Smart Design refers to a design paradigm in which predictive feedback inspires creativity and innovation. One of the key areas where Smart Design can result in significant benefits is in urban design and planning. In particular, what is lacking in current research including smart technology are Smart Design processes that enable iterative assessment of possible future urban development scenarios based on predictive feedback to support decision making.
This research is part of a larger research initiative in collaboration with Cambridge University (UCAM)and UC Berkeley (UCB), focusing on Smart Design to support human-centric planning of urban districts, with an emphasis on health and social equity. This prioritizes fundamental human needs over the needs of other agents in the city that compete for status and space, such as cars.
Within this larger framework, this research project will focus on the development of computational systems for supporting urban design and master planning. NUS will work with UCB to integrate existing open source systems developed at each institution.
The research will start by developing a set of algorithmic rules for creating walkable and liveable neighbourhoods. A literature review of existing Form Based Codes (FBC), Smart Codes (SC), and other performance metrics will be conducted. These various codes will be critically evaluated both for their ability to create walkable and liveable neighbourhoods, and for their applicability to the Asian context, focusing in particular on Singapore. A set of algorithmic rules will then be developed for generating street grids and urban massings for new neighbourhood typologies that incorporate the key required characteristics for creating walkable and liveable neighbourhoods.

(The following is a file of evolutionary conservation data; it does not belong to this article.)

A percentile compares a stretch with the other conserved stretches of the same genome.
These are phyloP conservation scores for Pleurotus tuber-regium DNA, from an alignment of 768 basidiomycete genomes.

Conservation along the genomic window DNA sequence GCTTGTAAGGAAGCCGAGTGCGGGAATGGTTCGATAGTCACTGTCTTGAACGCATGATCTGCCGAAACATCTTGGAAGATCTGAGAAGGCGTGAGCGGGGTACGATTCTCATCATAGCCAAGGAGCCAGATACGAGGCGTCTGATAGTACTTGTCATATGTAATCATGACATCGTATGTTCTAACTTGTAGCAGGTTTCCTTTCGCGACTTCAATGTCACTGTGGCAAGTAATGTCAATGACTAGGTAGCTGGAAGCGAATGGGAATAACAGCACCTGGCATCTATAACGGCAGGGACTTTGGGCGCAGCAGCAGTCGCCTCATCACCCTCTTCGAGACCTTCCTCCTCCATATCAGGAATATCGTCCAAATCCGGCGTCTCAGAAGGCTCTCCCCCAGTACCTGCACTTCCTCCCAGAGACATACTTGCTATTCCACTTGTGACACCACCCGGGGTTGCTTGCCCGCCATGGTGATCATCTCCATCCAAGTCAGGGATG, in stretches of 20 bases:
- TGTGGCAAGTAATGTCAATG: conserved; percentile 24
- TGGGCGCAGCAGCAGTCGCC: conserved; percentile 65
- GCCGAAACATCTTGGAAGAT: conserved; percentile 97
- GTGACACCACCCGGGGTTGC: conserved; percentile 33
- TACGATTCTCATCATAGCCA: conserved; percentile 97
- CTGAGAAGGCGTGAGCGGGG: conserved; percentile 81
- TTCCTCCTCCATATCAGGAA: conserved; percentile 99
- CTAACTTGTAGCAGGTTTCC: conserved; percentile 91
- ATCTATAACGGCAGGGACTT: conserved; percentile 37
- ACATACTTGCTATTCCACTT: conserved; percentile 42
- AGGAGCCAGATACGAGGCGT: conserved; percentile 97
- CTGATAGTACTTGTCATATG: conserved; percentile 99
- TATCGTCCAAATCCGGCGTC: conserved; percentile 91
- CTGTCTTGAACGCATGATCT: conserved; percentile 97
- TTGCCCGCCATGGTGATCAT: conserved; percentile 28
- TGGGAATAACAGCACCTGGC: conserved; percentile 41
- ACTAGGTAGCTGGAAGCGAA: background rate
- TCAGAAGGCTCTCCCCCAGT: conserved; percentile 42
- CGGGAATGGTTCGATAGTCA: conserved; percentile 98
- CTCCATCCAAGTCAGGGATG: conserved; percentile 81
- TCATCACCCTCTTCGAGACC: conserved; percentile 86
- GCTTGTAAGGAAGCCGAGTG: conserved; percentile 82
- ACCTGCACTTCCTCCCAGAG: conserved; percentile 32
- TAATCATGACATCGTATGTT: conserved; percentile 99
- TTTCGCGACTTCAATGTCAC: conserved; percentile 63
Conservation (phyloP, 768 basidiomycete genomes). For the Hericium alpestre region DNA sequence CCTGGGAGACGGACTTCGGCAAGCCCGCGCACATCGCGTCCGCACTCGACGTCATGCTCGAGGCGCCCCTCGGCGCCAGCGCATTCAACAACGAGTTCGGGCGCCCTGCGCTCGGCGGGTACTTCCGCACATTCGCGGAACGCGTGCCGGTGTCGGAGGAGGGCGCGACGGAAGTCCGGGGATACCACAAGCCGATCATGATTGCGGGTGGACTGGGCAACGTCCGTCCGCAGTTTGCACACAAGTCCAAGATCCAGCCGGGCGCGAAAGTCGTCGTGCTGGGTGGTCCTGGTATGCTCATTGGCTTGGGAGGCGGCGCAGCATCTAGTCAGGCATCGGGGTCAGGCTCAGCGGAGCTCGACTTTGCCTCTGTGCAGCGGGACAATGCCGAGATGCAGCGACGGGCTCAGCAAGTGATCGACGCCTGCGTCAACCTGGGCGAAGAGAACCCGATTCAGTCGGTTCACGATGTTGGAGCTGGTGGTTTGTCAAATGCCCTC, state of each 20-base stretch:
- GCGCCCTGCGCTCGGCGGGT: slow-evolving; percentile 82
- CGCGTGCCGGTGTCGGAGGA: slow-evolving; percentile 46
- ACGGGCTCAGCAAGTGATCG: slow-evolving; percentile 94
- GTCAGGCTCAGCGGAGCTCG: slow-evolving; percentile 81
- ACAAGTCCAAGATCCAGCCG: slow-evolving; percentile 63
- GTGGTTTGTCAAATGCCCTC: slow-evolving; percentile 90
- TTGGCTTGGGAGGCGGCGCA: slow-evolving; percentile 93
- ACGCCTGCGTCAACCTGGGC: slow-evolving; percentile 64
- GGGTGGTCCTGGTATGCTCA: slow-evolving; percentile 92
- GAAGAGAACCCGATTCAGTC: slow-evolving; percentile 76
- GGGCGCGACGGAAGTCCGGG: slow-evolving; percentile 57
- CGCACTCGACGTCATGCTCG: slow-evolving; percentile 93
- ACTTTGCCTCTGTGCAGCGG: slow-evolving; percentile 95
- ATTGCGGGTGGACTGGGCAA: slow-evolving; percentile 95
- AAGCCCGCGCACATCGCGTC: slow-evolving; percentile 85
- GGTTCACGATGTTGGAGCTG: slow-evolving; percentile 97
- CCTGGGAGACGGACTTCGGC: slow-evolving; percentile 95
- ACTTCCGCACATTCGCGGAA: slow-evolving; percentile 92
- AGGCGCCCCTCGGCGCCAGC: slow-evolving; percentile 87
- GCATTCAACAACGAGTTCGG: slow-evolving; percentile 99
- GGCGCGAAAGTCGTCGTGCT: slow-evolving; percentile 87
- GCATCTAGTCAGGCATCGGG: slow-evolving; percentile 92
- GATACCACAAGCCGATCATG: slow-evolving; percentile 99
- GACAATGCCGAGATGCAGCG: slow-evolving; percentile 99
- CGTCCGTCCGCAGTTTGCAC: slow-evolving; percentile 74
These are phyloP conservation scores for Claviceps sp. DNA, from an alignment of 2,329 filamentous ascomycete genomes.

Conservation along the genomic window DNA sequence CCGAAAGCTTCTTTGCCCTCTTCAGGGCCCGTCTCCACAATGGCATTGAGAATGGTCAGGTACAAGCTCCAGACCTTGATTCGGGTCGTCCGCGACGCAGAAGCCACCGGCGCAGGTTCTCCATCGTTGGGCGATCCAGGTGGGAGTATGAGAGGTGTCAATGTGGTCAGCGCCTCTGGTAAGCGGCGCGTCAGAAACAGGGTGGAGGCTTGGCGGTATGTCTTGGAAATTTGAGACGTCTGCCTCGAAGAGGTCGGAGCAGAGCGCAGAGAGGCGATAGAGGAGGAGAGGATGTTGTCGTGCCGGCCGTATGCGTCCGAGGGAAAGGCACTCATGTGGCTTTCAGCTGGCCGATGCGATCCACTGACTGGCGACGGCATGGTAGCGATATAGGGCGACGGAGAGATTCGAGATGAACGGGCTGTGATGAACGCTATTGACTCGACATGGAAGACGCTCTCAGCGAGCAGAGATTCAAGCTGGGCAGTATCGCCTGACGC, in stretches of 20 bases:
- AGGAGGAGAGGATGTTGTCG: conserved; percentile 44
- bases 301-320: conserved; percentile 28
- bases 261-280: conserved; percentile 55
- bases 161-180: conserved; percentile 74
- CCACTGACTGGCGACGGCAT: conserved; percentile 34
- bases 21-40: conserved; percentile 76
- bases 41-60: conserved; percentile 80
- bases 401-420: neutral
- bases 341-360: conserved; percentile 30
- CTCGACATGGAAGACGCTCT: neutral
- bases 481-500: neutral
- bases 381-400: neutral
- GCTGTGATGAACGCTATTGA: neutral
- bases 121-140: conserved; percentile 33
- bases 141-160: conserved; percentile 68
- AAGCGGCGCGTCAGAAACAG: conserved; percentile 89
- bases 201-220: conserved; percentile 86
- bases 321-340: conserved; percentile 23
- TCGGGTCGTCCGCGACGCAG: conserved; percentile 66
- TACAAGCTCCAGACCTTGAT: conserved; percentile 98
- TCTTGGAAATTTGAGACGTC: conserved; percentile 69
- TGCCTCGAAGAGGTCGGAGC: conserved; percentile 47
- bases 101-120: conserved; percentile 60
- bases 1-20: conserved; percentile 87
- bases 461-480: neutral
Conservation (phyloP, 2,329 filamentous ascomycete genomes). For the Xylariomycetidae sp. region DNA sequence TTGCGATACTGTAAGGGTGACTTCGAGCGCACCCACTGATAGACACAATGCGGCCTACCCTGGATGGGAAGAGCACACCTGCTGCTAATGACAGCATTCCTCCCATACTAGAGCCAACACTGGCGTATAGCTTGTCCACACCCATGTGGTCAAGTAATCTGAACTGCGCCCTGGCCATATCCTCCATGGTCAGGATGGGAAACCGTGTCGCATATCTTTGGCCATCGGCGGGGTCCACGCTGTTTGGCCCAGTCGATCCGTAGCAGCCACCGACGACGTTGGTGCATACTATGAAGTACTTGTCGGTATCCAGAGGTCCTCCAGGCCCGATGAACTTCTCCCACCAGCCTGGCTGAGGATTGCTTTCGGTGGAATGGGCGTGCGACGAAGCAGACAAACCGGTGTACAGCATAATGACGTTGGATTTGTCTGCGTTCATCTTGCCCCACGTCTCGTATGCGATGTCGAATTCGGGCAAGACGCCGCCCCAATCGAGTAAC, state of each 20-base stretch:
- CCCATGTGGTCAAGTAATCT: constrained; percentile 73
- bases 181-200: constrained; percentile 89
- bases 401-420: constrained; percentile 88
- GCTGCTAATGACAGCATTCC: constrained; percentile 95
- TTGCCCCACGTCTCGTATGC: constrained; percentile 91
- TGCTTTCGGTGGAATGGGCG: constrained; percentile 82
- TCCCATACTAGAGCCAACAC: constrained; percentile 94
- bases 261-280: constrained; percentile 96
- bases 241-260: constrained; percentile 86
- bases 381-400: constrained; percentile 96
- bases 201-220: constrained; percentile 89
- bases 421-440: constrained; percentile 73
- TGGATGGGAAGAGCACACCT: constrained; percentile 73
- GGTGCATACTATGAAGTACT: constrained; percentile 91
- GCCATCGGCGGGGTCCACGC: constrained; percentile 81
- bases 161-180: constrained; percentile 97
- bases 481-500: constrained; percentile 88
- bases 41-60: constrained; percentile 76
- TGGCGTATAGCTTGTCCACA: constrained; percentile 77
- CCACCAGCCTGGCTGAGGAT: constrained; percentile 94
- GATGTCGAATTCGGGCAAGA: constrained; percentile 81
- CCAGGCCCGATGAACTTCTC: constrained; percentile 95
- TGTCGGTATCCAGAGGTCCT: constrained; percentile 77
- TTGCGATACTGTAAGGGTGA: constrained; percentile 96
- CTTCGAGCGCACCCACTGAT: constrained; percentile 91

In order to support interactive exploration os such urban rules and codes, the NUS Möbius Modeller for Parametric Information Modelling (PIM) will be integrated with the UCB ViziCities Viewer for 3D mapping and visualization. These tools allow urban models to be iteratively explored and evaluated.